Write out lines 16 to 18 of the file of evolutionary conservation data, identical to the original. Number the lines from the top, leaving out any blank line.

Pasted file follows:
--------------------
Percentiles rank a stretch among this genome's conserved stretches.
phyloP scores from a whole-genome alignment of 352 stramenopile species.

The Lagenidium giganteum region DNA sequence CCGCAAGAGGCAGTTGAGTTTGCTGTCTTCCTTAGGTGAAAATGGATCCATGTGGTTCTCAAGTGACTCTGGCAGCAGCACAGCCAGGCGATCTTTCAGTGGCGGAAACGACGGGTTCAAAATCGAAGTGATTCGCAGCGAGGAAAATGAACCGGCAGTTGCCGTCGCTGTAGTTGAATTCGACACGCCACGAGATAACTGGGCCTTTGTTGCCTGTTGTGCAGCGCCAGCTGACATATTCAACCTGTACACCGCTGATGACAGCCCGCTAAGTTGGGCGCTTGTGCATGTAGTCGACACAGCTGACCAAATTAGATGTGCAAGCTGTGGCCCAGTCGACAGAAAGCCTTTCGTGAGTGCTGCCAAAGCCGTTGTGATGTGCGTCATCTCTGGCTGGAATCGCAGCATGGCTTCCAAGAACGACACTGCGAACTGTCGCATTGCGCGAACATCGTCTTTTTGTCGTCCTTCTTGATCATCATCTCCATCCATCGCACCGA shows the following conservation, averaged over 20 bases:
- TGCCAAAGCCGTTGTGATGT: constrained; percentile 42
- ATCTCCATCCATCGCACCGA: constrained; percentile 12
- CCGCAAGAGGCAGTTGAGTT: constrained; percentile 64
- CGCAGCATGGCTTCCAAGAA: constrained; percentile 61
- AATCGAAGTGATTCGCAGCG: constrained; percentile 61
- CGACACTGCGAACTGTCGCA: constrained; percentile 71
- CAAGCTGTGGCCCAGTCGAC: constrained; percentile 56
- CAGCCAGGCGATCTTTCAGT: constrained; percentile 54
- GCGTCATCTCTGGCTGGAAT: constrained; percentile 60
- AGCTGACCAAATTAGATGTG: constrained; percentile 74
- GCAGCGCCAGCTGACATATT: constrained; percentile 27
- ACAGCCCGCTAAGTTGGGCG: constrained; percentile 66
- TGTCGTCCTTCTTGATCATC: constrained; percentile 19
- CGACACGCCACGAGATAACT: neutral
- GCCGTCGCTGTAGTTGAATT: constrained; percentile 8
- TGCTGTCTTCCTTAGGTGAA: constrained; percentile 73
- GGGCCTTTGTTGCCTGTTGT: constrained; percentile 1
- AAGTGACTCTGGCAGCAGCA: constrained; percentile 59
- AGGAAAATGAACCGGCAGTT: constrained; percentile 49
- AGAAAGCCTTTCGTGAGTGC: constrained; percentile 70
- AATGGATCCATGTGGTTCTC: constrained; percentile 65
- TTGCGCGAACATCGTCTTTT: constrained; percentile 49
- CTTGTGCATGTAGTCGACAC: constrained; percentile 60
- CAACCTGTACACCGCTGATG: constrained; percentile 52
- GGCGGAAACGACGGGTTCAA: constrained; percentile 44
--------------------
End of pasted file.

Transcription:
- TGTCGTCCTTCTTGATCATC: constrained; percentile 19
- CGACACGCCACGAGATAACT: neutral
- GCCGTCGCTGTAGTTGAATT: constrained; percentile 8